Report prepared by: P.J. Milburn.
    Photographs: Wedge-tailed shearwater (B. Whylie), Black-bellied Storm-petrel (B. Whylie), Black-bellied Storm-petrel (A. Geilvoet)

    Departed: 07:15 returned at 15:45.
    Sea conditions: NNW to 0.5 m in the morning becoming NNE1.0 to 1.5 m by midday.
    Swell: E 2.0 to 3.0m.
    Weather: pleasantly warm and sunny all day.
    Temperature range: 19.6 to 21.1°C.
    Barometric pressure: 1008 HPa rising.
    Wind: NW 5 to 8 knots at first increasing to NE 10 to 15 knots by midday.
    Sea surface temperature: 19.5 to 21.3°C.
    Primary chumming location: 34° 23’S : 151° 24’E.


    A high-pressure system was located to the east of New Zealand and a weak depression was centered in the Tasman Sea. A Southern Ocean low-pressure system was located to the south of Tasmania and an inland trough extended out to the southern New South Wales coast. In combination this resulted in a shift from southeasterly airflows during the preceding week to modest north westerlies overnight and north easterlies developing during the day.

    We saw nothing until we had cleared the inshore reefs but then we were joined by a mob of Wedge-tailed Shearwaters. Both Arctic and Pomarine Jaegers were shadowing us and several Fluttering, Sooty and Flesh-footed were among the shearwater flock. In contrast to recent trips, Short-tailed Shearwaters were not recorded until we were beyond the 60-fathom line.

    Grey-faced Petrels were patrolling the top of the continental slope in small numbers and, as we stopped at the 250-fathom line to set up a drift-and-berley session, a second summer LONG-TAILED JAEGER and a female Gibson’s Albatross appeared over our wake. We attracted large number of Grey-faced Petrels but the star attraction was a BLACK-BELLIED STORM-PETREL that came very close to our vessel on several occasions. This bird stayed with us for a long time and indeed followed us for the first part of our trip back to Wollongong Harbour.

    During our trip back to port we encountered several more BLACK-BELLIED STORM-PETRELS, Gibson’s Albatrosses and a pod of Short-beaked Common Dolphins that stayed with our vessel for a protracted period.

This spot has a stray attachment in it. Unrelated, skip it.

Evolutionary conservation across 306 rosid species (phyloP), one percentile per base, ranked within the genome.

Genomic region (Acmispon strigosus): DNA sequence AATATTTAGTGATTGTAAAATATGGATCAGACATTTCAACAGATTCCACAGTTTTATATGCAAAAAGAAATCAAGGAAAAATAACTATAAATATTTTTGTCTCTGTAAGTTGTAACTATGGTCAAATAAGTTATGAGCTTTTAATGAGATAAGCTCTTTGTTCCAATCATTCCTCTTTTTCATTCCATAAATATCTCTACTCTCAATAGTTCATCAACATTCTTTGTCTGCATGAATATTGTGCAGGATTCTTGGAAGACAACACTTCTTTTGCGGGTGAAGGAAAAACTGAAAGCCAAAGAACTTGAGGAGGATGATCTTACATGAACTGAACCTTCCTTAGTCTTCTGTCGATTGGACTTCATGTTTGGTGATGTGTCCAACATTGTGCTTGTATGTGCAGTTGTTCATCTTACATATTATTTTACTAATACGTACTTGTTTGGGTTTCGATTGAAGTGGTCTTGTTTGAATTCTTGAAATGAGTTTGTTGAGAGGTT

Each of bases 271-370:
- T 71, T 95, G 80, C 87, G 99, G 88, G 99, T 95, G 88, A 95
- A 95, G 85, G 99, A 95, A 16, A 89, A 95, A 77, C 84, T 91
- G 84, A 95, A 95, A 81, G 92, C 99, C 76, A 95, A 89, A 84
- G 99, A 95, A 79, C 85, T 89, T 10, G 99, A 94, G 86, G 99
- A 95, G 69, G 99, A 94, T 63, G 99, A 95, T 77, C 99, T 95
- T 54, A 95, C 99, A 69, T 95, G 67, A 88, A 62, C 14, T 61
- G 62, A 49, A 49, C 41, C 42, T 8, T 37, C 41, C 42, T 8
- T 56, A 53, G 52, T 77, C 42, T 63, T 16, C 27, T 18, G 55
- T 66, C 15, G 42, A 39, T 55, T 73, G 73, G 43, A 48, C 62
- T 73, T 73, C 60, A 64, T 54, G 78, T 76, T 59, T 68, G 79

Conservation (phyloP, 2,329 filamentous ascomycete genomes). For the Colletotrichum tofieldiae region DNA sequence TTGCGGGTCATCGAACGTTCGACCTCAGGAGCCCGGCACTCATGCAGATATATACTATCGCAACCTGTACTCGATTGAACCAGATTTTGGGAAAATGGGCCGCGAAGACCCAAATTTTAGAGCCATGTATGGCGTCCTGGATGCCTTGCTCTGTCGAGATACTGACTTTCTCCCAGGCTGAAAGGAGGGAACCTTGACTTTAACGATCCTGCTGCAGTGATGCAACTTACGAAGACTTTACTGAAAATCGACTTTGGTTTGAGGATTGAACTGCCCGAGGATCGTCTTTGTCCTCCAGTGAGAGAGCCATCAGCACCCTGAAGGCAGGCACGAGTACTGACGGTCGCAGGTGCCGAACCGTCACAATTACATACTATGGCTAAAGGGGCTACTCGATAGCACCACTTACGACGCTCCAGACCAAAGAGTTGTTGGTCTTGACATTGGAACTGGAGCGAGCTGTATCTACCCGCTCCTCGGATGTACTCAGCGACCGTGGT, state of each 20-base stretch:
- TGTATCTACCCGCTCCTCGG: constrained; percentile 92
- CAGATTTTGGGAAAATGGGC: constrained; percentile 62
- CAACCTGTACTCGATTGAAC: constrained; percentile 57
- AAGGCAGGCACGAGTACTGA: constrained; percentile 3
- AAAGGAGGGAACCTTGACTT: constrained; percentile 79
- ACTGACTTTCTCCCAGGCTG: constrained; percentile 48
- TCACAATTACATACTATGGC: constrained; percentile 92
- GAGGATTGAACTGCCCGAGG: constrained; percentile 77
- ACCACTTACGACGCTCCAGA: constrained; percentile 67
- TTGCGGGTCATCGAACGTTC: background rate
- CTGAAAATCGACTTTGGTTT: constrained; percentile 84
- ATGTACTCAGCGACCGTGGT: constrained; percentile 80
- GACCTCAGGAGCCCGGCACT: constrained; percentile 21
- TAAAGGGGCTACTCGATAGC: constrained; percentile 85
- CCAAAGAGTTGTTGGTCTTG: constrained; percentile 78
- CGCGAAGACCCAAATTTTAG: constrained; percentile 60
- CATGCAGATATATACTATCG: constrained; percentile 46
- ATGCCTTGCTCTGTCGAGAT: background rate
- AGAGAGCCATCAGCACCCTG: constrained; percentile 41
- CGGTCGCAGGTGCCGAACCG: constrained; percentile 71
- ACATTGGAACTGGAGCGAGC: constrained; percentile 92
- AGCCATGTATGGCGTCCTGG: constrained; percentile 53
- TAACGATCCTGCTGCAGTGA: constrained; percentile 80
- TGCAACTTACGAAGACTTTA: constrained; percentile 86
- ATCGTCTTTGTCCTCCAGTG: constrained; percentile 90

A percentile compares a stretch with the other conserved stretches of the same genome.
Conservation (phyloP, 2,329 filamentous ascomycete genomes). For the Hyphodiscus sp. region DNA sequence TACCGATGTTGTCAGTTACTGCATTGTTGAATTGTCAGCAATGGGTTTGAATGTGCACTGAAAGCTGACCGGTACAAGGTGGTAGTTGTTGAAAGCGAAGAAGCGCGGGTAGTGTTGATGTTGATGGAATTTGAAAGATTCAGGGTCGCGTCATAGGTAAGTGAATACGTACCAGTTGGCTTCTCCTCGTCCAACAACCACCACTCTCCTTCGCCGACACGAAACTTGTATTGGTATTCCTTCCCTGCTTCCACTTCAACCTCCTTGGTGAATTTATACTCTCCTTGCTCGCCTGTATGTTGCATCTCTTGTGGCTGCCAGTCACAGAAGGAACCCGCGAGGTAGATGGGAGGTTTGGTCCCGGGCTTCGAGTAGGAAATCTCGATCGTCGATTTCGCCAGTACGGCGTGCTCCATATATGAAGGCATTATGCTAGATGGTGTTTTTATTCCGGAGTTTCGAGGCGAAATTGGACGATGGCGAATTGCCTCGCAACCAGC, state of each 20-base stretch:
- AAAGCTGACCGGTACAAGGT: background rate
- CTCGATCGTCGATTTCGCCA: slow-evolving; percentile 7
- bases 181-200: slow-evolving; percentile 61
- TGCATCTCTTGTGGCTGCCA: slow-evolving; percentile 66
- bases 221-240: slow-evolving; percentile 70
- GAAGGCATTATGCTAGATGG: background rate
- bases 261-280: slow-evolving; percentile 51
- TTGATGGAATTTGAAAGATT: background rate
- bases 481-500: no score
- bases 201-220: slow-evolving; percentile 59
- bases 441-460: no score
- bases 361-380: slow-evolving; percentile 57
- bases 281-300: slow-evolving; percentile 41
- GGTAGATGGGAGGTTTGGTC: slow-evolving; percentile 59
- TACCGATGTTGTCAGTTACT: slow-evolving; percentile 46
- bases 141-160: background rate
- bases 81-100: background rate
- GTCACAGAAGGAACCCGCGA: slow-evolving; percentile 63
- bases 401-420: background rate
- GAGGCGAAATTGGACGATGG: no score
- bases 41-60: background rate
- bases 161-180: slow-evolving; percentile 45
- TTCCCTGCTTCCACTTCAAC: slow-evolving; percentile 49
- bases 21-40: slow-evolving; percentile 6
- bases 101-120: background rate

Close range views of BLACK-BELLIED STORM-PETRELS made the day for all on board.

    Birds recorded according to the latest Environment Australia Reporting Schedule:

    Species code: Species name: Numbers:

    (Note: numbers in parenthesis = highest count at any one time)

    075 Grey-faced Petrel Pterodroma macroptera gouldi 100+ (75+)
    068 Fluttering Shearwater Puffinus gavia 4 (1)
    069 Wedge-tailed Shearwater P. pacificus 350+ (150+)
    070 Sooty Shearwater P. griseus 4 (1)
    071 Short-tailed Shearwater P. tenuirostris 30+ (12)
    072 Flesh-footed Shearwater P. carneipes 5 (1)
    847 Gibson’s Albatross Diomedea gibsoni 5 (2)
    066 BLACK-BELLIED STORM-PETREL Fregetta tropica 4 (2)
    104 Australasian Gannet Morus serrator 6 (3)
    096 Great Cormorant Phalacrocorax carbo 1
    106 Australian Pelican Pelicanus conspicillatus 3 (2)
    128 Arctic Jaeger Stercorarius parasiticus 1
    933 LONG-TAILED JAEGER S. longicauda 1
    945 Pomarine Jaeger S. pomarinus 45+ (25+)
    981 Kelp Gull Larus dominicanus 3 (2)
    125 Silver Gull L. novaehollandiae 9 (7)
    115 Crested Tern Sterna bergii 11 (6)

    In the harbour:

    106 Australian Pelican Pelicanus conspicillatus 6 (6)

    8 species of procellariiformes in a total of 17 species of seabird identified outside the breakwater.

    Other birds:



    Short-beaked Common Dolphin Delphinus delphis 25+ (25+)




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